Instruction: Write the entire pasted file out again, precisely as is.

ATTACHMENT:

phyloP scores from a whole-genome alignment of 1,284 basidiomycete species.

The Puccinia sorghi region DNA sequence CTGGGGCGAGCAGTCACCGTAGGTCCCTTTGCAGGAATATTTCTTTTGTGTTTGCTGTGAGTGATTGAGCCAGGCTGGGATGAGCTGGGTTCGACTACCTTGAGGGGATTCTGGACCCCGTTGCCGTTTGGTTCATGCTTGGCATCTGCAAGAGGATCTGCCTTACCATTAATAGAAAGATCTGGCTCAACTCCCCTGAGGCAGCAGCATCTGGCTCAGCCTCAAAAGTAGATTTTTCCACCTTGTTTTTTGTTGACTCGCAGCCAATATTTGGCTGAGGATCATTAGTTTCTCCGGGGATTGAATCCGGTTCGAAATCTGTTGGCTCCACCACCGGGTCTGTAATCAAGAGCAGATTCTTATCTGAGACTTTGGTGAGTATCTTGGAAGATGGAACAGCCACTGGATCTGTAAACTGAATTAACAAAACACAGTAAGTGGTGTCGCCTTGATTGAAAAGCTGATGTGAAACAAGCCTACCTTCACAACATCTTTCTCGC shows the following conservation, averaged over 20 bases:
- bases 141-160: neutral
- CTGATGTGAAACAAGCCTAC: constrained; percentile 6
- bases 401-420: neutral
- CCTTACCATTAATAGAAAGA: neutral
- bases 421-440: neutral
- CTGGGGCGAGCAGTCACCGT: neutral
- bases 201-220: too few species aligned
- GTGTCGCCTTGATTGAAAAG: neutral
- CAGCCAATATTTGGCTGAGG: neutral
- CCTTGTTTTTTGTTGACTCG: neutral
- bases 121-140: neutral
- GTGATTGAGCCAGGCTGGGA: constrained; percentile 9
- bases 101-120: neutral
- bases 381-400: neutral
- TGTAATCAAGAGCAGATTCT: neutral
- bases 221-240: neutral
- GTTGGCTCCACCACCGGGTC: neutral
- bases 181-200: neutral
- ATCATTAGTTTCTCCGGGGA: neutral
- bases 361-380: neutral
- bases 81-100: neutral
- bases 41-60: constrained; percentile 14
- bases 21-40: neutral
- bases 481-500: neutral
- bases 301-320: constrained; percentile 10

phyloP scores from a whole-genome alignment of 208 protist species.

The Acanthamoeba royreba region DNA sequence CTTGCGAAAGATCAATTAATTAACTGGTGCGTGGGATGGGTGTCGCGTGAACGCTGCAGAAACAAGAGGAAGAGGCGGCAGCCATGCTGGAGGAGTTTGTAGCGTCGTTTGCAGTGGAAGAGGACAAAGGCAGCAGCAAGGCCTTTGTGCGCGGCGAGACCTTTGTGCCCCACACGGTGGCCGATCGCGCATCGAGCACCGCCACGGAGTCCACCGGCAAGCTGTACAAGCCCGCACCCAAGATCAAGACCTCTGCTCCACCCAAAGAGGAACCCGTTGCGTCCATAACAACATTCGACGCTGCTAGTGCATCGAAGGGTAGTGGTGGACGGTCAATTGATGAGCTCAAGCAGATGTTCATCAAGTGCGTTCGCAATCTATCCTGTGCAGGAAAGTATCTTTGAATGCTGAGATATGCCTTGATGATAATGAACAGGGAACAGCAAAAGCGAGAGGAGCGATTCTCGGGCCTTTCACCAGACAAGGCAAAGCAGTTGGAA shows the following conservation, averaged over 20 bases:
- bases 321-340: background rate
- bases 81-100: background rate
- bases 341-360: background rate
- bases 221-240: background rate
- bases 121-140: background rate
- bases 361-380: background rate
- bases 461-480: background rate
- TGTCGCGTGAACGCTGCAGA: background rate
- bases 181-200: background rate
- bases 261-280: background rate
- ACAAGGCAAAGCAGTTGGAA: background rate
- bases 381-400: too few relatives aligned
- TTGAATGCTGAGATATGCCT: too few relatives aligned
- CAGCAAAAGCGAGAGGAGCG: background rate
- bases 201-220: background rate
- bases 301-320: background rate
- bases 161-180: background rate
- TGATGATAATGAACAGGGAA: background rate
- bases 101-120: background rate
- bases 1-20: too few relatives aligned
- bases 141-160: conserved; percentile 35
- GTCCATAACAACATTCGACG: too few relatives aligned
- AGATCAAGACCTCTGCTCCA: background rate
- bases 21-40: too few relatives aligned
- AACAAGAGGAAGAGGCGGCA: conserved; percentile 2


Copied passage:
phyloP scores from a whole-genome alignment of 1,284 basidiomycete species.

The Puccinia sorghi region DNA sequence CTGGGGCGAGCAGTCACCGTAGGTCCCTTTGCAGGAATATTTCTTTTGTGTTTGCTGTGAGTGATTGAGCCAGGCTGGGATGAGCTGGGTTCGACTACCTTGAGGGGATTCTGGACCCCGTTGCCGTTTGGTTCATGCTTGGCATCTGCAAGAGGATCTGCCTTACCATTAATAGAAAGATCTGGCTCAACTCCCCTGAGGCAGCAGCATCTGGCTCAGCCTCAAAAGTAGATTTTTCCACCTTGTTTTTTGTTGACTCGCAGCCAATATTTGGCTGAGGATCATTAGTTTCTCCGGGGATTGAATCCGGTTCGAAATCTGTTGGCTCCACCACCGGGTCTGTAATCAAGAGCAGATTCTTATCTGAGACTTTGGTGAGTATCTTGGAAGATGGAACAGCCACTGGATCTGTAAACTGAATTAACAAAACACAGTAAGTGGTGTCGCCTTGATTGAAAAGCTGATGTGAAACAAGCCTACCTTCACAACATCTTTCTCGC shows the following conservation, averaged over 20 bases:
- bases 141-160: neutral
- CTGATGTGAAACAAGCCTAC: constrained; percentile 6
- bases 401-420: neutral
- CCTTACCATTAATAGAAAGA: neutral
- bases 421-440: neutral
- CTGGGGCGAGCAGTCACCGT: neutral
- bases 201-220: too few species aligned
- GTGTCGCCTTGATTGAAAAG: neutral
- CAGCCAATATTTGGCTGAGG: neutral
- CCTTGTTTTTTGTTGACTCG: neutral
- bases 121-140: neutral
- GTGATTGAGCCAGGCTGGGA: constrained; percentile 9
- bases 101-120: neutral
- bases 381-400: neutral
- TGTAATCAAGAGCAGATTCT: neutral
- bases 221-240: neutral
- GTTGGCTCCACCACCGGGTC: neutral
- bases 181-200: neutral
- ATCATTAGTTTCTCCGGGGA: neutral
- bases 361-380: neutral
- bases 81-100: neutral
- bases 41-60: constrained; percentile 14
- bases 21-40: neutral
- bases 481-500: neutral
- bases 301-320: constrained; percentile 10

phyloP scores from a whole-genome alignment of 208 protist species.

The Acanthamoeba royreba region DNA sequence CTTGCGAAAGATCAATTAATTAACTGGTGCGTGGGATGGGTGTCGCGTGAACGCTGCAGAAACAAGAGGAAGAGGCGGCAGCCATGCTGGAGGAGTTTGTAGCGTCGTTTGCAGTGGAAGAGGACAAAGGCAGCAGCAAGGCCTTTGTGCGCGGCGAGACCTTTGTGCCCCACACGGTGGCCGATCGCGCATCGAGCACCGCCACGGAGTCCACCGGCAAGCTGTACAAGCCCGCACCCAAGATCAAGACCTCTGCTCCACCCAAAGAGGAACCCGTTGCGTCCATAACAACATTCGACGCTGCTAGTGCATCGAAGGGTAGTGGTGGACGGTCAATTGATGAGCTCAAGCAGATGTTCATCAAGTGCGTTCGCAATCTATCCTGTGCAGGAAAGTATCTTTGAATGCTGAGATATGCCTTGATGATAATGAACAGGGAACAGCAAAAGCGAGAGGAGCGATTCTCGGGCCTTTCACCAGACAAGGCAAAGCAGTTGGAA shows the following conservation, averaged over 20 bases:
- bases 321-340: background rate
- bases 81-100: background rate
- bases 341-360: background rate
- bases 221-240: background rate
- bases 121-140: background rate
- bases 361-380: background rate
- bases 461-480: background rate
- TGTCGCGTGAACGCTGCAGA: background rate
- bases 181-200: background rate
- bases 261-280: background rate
- ACAAGGCAAAGCAGTTGGAA: background rate
- bases 381-400: too few relatives aligned
- TTGAATGCTGAGATATGCCT: too few relatives aligned
- CAGCAAAAGCGAGAGGAGCG: background rate
- bases 201-220: background rate
- bases 301-320: background rate
- bases 161-180: background rate
- TGATGATAATGAACAGGGAA: background rate
- bases 101-120: background rate
- bases 1-20: too few relatives aligned
- bases 141-160: conserved; percentile 35
- GTCCATAACAACATTCGACG: too few relatives aligned
- AGATCAAGACCTCTGCTCCA: background rate
- bases 21-40: too few relatives aligned
- AACAAGAGGAAGAGGCGGCA: conserved; percentile 2